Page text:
“Okay, yeah,” I said, but I remained as I was.
“I heard you’re going to Beth’s funeral. Me, too. I’m off to buy Bethy a birthday present if you want to come.”
I wasn’t sure I’d heard right. “Beth-Beth?”
Pam nodded. “She was my family doctor. Her clinic sent out an email. She was so nice.”
I tried to square my last memory of Beth—giggling over boyfriends—with a starched lab-coat, a stethoscope, a lot of education, a prescription pad.
“Holy shit,” I said. And because I now owed Pam for that information, I agreed to go with her to the mall.
At the mall, Pam bought a stuffed unicorn. I bought a blank card. We sat on a bench and I wrote on the card, not minding that Pam watched me.
First, I wrote every female name that could have an X in it. Axley, Pixie, Truxa, Lexanne. Then, I wrote: I speak with the dead and today Beth sent a message. Here’s her list of baby names.“Bethy” isn’t it.
I didn’t sign my name.
“Here,” I said to Pam. “Take this to the wake.”
Of course, I went, too. I went to make sure she did it. I could picture Pam pocketing the card, thinking I’d never know the difference. From a quiet corner of Beth’s mansion, I watched Pam place the card in a basket. She wiped her hands after, looking flustered and annoyed.
Don tapped my arm.
“This is Bethy!” He thrust the child into my arms and backed away slowly, like he’d just sculpted something rare that wouldn’t last for very long: Susan holding a baby. Susan the dark-clothed spinster.Susan the lonely librarian. Susan, the opposite of Beth.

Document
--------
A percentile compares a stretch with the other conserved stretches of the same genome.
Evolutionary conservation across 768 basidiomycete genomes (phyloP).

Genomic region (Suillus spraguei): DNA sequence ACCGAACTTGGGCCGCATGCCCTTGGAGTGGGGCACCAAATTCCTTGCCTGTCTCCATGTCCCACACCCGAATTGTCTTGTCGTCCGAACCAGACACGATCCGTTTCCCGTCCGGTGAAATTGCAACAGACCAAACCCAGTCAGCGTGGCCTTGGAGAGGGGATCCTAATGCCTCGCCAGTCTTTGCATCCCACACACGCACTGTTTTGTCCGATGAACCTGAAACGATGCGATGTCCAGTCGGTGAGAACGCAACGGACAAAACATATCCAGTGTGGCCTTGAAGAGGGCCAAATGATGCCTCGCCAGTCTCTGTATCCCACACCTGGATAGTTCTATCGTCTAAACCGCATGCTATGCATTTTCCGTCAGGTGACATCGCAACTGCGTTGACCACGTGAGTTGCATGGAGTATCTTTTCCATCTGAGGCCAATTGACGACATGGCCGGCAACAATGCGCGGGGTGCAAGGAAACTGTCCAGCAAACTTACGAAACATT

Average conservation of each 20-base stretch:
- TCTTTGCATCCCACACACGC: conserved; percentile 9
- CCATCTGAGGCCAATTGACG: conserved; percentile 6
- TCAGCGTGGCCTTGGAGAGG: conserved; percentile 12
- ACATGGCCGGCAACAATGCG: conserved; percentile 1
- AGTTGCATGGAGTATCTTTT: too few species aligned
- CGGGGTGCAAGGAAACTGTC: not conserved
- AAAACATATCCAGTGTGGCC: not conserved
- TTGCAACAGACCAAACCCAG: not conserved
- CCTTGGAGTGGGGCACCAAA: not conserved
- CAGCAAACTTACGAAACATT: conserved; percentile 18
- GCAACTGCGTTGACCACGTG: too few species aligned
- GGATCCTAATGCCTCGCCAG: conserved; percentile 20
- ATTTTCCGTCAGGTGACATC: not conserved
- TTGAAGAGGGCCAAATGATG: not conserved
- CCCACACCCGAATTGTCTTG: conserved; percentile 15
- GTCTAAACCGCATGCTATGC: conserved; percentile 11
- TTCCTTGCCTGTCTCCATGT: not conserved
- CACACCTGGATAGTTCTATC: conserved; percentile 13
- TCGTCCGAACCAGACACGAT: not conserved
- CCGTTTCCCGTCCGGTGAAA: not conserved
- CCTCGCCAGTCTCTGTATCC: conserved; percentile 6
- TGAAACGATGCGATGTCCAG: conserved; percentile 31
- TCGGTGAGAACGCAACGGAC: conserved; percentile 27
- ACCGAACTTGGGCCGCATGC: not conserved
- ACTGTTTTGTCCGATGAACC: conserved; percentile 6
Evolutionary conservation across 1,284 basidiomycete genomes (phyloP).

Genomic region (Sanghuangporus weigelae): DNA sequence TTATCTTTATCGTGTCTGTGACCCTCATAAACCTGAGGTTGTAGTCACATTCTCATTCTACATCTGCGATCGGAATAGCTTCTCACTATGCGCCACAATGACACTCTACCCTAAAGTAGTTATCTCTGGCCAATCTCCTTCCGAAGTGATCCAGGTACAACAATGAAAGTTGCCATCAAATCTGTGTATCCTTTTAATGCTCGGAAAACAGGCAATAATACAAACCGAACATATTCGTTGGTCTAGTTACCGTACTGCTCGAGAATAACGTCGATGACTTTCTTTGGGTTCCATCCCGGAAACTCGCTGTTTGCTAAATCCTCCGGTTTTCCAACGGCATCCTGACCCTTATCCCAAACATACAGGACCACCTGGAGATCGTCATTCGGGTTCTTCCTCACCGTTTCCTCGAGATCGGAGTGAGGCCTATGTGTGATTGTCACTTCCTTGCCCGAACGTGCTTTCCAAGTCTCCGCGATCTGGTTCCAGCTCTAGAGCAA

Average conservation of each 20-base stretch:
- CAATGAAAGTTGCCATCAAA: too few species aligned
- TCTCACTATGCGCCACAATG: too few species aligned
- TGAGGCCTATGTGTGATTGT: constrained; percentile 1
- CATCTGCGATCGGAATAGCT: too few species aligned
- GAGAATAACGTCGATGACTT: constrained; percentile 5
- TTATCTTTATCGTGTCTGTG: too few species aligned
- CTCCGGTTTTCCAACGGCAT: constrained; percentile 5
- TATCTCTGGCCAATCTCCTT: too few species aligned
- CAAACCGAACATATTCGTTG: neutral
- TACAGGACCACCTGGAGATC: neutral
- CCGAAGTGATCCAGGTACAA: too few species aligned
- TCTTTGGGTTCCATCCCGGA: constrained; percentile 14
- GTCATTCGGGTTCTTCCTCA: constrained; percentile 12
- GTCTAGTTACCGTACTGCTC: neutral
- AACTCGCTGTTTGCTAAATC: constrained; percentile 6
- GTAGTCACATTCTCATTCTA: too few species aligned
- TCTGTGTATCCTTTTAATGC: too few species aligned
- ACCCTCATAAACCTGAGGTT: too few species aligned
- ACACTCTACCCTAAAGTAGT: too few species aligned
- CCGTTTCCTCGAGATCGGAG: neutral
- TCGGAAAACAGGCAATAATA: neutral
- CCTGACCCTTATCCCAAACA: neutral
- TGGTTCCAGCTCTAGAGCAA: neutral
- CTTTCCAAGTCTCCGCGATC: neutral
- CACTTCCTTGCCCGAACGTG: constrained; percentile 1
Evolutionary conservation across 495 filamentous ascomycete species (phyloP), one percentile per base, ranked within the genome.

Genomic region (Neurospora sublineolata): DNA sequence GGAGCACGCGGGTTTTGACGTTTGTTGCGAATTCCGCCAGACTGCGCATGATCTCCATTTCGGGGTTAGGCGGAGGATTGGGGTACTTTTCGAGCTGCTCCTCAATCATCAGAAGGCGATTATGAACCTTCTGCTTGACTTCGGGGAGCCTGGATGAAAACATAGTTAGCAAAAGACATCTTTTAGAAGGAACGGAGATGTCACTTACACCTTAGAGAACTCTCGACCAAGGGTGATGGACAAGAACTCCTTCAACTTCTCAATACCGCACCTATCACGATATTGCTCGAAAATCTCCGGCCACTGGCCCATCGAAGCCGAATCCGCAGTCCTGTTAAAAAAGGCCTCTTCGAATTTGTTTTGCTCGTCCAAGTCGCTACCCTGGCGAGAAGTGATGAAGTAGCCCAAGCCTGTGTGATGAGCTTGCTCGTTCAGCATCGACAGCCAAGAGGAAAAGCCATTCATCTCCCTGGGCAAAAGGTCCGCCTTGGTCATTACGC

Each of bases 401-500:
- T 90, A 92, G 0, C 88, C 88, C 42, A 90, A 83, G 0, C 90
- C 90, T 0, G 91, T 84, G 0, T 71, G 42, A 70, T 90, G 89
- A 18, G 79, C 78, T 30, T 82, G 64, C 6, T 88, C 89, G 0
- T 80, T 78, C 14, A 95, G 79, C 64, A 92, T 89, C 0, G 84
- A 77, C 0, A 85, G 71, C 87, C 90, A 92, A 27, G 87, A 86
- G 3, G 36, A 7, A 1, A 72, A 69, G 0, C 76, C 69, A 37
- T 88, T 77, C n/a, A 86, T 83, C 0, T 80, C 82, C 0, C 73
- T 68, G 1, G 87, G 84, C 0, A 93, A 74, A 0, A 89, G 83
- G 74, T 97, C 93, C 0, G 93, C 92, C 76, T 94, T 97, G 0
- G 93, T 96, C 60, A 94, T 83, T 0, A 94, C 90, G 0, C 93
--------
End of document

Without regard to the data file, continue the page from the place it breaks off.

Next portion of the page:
I bobbed my arms and smiled. When Don looked away, I leaned into the baby’s face. “Let’s figure out your real name, what your mother actually named you, huh.”
Xula, Tuxy, Xelly.
I looked up to see Pam scowling. I kept whispering into the baby’s face. I’d thought of some new names overnight. Xwanda, Xania, Waxa. Some crazy-sounding ones. I was hoping for a reaction. Some whimper or eye-blink of acknowledgment. But before I could finish my list, a grandma pulled the child away. “Nap-time!” she announced and disappeared down a hall. That was all. It wouldn’t look right to follow her into the nursery. There was nothing left for me to do.
I said good-bye to Don. I even said good-bye to Pam and told her I’d see her at work tomorrow. Some kind of usher opened the front door for me and thanked me for coming. The day was dark, rainy, cold, but no longer flashing, no thunder. Storms are the release of pressure. Like anger,they can’t last for very long. Outside Beth’s house, a car rounded the corner, its headlights unnecessarily bright, making me wince and shield my eyes. Good enough, I thought when the car drove past. That was Beth’s thank-you, as I understood it. A flash to say we’re alright.
Marta Balcewicz’s stories, poems, and essaysappear in Tin House Online, Catapult, AGNIOnline, Vol.1 Brooklyn, Tiny Crimes (BlackBalloon, 2018) and other places. She lives in Toronto and edits fictionfor Minola Review. You can find her online at www.martabalcewicz.com and on Twitter at @MartaBalcewicz.